Sights

Impressions: No More Place, Christopher Williams, and Robert Gober

Art, through a cold-induced fog.

Post-Eve Of… and pre-day-job-slam, I saw an artist-organized show in Newark, and subjected myself and GQ to the pain and pleasure of the MoMA. I have a cold that’s largely fueled by brainpower, so pardon if these impressions lean extra impressionistic.

Julie Nymann, Shreds of Laughter, 2014, 0:06:00, 9:16 HD, Vertical projection, stereo, wood shavings // Source: julienymann.com.

Julie Nymann, Shreds of Laughter, 2014, 0:06:00, 9:16 HD, Vertical projection, stereo, wood shavings // Source: julienymann.com.

Through 19, 2014
No More Place
93 Market Street, Newark, NJ
Gallery hours: M-F 1-5; Sat & Sun 3-6

No More Place is an artist-organized group show featuring 20 participants who met in the Bronx Museum of the Arts’ Artists in the Marketplace program. I made the trek to Newark to support my colleagues’ grassroots efforts,* and was impressed with several new works on view.

There’s lots of strong work displayed over two large, open floors. It ranges from painting, sculpture, video, installation, and photography, to site-specific wall drawings (notably, Margaret Inga Wiatrowski’s window project engaged Newark history, and she seemed to make a strong personal connection with passersby).

Some of the works that left the most lasting impressions on me were videos. Catherine Telford-Keogh’s video of an act of extreme intimacy—eyeball-to-eyeball contact—will haunt the squeamish. Tatiana Istomina’s edit of a film of a Ronald Reagan speech didn’t include any words by the former president. He’s shown pausing, sighing, and breathing. Yet the audience reactions sounded occasionally, at a slightly-above-comfortable volume. Compellingly, the absences became provocative.

Julie Nymann’s video installation, Shreds of Laughter (2014) was shot as a bird’s eye view of the artist hand-planing a wood panel, but the surface of the wood was replaced with a video portrait of the artist laughing (though it also seemed like crying at times). As she scraped, she obliterated her own image. The projection was in a stairwell covered in wood shavings. Viewing it offered time for reflection: Was she silencing the ego? Overcoming emotions? Facing mortality? Nymann’s technical proficiency as both a performance and video artist made it engaging, while the gesture’s poetry was satisfying.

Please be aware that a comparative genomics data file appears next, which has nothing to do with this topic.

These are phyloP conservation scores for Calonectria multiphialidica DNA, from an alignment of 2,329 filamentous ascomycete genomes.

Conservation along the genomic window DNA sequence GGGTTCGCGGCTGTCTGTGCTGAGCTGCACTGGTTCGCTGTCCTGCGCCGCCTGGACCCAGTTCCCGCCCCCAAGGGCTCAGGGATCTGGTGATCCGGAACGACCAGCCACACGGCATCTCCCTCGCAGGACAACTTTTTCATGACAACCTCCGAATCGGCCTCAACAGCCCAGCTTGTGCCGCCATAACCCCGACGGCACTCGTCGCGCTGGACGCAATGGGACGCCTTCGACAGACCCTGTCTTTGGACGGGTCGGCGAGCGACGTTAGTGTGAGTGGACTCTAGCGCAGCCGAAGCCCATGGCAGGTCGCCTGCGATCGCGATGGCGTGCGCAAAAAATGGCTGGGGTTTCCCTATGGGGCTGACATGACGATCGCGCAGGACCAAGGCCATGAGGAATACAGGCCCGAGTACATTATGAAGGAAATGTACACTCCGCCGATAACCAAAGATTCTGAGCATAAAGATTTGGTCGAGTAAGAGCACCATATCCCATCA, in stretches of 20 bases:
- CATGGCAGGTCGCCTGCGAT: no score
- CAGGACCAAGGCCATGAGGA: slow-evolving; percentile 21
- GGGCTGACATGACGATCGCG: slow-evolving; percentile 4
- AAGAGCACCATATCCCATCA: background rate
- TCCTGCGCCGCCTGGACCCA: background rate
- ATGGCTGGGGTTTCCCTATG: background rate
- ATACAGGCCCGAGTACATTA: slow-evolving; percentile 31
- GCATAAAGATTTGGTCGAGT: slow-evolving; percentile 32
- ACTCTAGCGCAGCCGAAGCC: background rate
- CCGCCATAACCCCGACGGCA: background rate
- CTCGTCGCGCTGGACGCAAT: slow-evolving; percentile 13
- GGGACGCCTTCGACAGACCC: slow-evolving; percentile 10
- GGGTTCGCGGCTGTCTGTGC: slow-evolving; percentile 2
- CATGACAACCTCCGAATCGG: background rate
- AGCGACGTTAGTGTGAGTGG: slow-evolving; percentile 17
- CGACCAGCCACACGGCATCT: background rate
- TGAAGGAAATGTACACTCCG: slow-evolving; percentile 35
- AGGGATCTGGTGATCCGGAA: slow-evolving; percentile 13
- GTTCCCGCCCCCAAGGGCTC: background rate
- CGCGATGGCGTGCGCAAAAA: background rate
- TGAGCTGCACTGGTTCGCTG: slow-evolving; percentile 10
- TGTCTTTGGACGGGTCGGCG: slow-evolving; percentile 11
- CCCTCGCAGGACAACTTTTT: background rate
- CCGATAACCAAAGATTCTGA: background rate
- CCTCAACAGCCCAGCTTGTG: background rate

Also mesmerizing were David Gregory Wallace’s 3-D animation using drone footage (it’s under the stairs; don’t miss it), and Brian Zegeer’s installation using macramé, bicycle tires, wallpaper, and audio. This latter work seemed the most successful in negotiating the second floor’s quirky architecture, specifically the angled mirrors chamfering the space—vestiges of once-ubiquitous retail surveillance preceding our security camera-studded present.

[*As in The Eve Of…, the artists had to change over a rough space, using time, money, and skills to make an exhibition out of an idea. I heard that Tasha Lewis took on much of the leadership and responsibility for the install. It’s challenging for one person to assume so much responsibility; but it’s also hard to know how groups of artists can distribute labor more evenly. I’ve been thinking about this a lot: how to step up and step back, and how groups of individuals equitably contribute.

I also enjoyed the chance to check out Newark’s art scene. It’s easy for New Yorkers to complain about the same old same-old; it’s harder to get off the beaten path. Crying about how you can’t see art at openings? Then make the extra effort to frequent spaces where you won’t be “seen” or “run in to” “people.”

The Newark scene seems anchored by Gallery Aferro, which made No More Place possible. In a cluster of galleries on one block, there were window interventions, a community-based art exhibition, and an exhibition of works examining queer African identity. One gallery was selling Newark-pride T-shirts, including an 80s retro overall print on a tiny crop top. It felt buoyant. Looks that sassy don’t just happen anywhere.]

Installation view of Christopher Williams: The Production Line of Happiness, The Museum of Modern Art, 2014. Photo by Jonathan Muzikar. © The Museum of Modern Art, New York // Source: moma.org.

Installation view of Christopher Williams: The Production Line of Happiness, The Museum of Modern Art, 2014. Photo by Jonathan Muzikar. © The Museum of Modern Art, New York // Source: moma.org.